Leaders of religious order charged with protecting friar accused of child molestation
Three leaders of a Franciscan religious order were charged Tuesday with allowing a friar who was a known sexual predator to take on jobs, including a position as a high school athletic trainer, that enabled him to molest more than 100 children.
Giles Schinelli, 73; Robert D’Aversa, 69; and Anthony M. Criscitelli, 61, were successively the provincial ministers of a religious order of the Roman Catholic Church in western Pennsylvania from 1986 to 2010. In that role, each had the power to assign and supervise the order’s members.
Each was charged with conspiracy and endangering the welfare of children. All three now live outside Pennsylvania, and prosecutors said their arraignments would be scheduled in the coming days.
Brother Stephen Baker, the friar at the center of the abuse allegations, killed himself in 2013 — with two knives to the heart — after church officials in Youngstown, Ohio, announced they were settling lawsuits by 11 former students who said Baker abused them at schools in Ohio from 1986 to 1990.
More than 100 abuse claims were subsequently filed by former students of Bishop McCort High School in Johnstown, Pa., where Baker worked from 1992 to 2000. Millions of dollars in damages have been paid out.
FOR THE RECORD
11:46 a.m.: An earlier version of this article stated that Stephen Baker, a friar who was accused of sexual molestation and later killed himself, was a former Los Angeles-area priest. The Los Angeles-area priest is Michael Stephen Baker, who was sentenced to prison in 2007 for child molestation
The order issued a statement Tuesday saying it cooperated with the investigation and was “deeply saddened” by the announcement. It also said it “extends its most sincere apologies to the victims and to the communities who have been harmed.”
It’s unclear where the three men live and whether they have attorneys who could comment on the charges.
Atty. Gen. Kathleen Kane, who announced the charges, said the men “were more concerned about protecting the image of the order, more concerned with being in touch with lawyers than in protecting the flock they served.”
Though the grand jury investigation focused on Baker, prosecutors said evidence was uncovered that in at least eight other instances, Franciscan friars had been transferred to other locations following abuse allegations.
“No reports were ever made to law enforcement,” Kane said. “As the grand jury found, the ultimate priority was to avoid public scrutiny at all costs.”
In the case of Baker, the grand jury said Schinelli, the earliest of the provincial ministers charged, assigned Baker to the high school despite a 1988 sexual abuse allegation and recommendations that he not be permitted to have one-on-one contact with children.
Baker was appointed as a religion teacher and assistant football coach, but worked his way into a position as athletic trainer, even though he had no formal training, the grand jury said.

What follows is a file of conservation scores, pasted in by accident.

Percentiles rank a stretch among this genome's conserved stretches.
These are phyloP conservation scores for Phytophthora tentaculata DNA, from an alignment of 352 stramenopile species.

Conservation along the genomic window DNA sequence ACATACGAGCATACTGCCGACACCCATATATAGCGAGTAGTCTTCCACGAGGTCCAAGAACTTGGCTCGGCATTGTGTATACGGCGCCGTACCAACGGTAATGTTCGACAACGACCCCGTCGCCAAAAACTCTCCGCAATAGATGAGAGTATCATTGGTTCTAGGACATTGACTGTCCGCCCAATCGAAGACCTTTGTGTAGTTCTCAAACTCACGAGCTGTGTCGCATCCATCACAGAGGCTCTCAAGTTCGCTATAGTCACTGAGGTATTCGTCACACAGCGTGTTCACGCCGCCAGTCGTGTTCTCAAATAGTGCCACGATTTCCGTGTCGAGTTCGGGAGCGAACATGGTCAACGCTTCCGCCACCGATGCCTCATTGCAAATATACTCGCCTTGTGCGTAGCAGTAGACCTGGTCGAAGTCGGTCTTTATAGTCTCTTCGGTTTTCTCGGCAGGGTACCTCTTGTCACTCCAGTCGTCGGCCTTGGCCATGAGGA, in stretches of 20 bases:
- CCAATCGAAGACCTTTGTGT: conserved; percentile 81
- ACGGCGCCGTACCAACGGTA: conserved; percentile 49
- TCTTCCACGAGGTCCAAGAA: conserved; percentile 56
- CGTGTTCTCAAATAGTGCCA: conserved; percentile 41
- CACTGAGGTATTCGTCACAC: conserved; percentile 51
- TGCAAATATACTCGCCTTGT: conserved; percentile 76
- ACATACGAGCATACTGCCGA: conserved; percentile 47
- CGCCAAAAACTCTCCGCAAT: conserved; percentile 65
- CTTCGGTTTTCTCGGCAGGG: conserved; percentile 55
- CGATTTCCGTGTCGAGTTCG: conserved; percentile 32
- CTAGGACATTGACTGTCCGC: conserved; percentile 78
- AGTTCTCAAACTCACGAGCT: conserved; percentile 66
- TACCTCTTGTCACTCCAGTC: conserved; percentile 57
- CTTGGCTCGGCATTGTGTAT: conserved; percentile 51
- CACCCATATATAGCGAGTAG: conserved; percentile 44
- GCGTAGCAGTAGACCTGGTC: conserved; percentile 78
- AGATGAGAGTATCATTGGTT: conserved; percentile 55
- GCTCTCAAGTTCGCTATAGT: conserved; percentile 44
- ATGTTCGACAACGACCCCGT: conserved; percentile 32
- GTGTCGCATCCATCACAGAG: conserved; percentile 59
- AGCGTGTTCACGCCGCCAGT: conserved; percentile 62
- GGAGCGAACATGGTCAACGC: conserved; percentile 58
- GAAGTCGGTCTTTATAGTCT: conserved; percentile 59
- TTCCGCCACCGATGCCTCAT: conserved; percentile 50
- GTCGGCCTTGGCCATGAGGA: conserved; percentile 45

Many victims indicated they were abused by Baker when he treated them for sports injuries or was stretching them.
Baker was removed from the assignment at McCort in 2000 after what D’Aversa believed was a credible accusation of child sex abuse, though the allegation is not detailed in the grand jury report.
Neither D’Aversa nor Criscitelli notified school or law enforcement officials why Baker was removed, the report said.
Baker was given a new position as vocations director for the Franciscan Friars, Third Order Regulars, Province of the Immaculate Conception. Under that assignment, he led youth retreats in several states.
He was able to continue attending high school functions and had access to McCort facilities until 2010, the grand jury said.
In 2008, Baker was assigned as a volunteer trainer at Mount Aloysius College, where the grand jury said he was able to molest three additional children.
The charges come two weeks after a grand jury report accused two former bishops of the Altoona-Johnstown Diocese of covering up or failing to act swiftly enough on abuse claims against more than 50 priests from 1966 until 2011. No charges were brought in that investigation because statutes of limitation had run their course, abusers had died and victims were too traumatized to testify, prosecutors said.
Although many Franciscans worked in the diocese, they were directly supervised by their order.
In the prosecution announced Tuesday, the grand jury found that the diocese did nothing criminal in their handling of abuse allegations against Baker, Kane said.
Officials at the diocese and Bishop McCort, which no longer is a diocesan school, did not know of the allegations against Baker until 2011, the grand jury found.
The child endangerment charge brought against the three Franciscan leaders is the same charge brought against Msgr. William Lynn, the former secretary for clergy in the Philadelphia Archdiocese. He recently had his 2012 trial conviction overturned for a second time when a court said jurors had heard from too many other church victims not directly involved in the case. Lynn remains in prison while prosecutors again appeal to the state Supreme Court.
Times staff writer Steve Marble contributed to this report.
The Latinx experience chronicled
Get the Latinx Files newsletter for stories that capture the multitudes within our communities.
You may occasionally receive promotional content from the Los Angeles Times.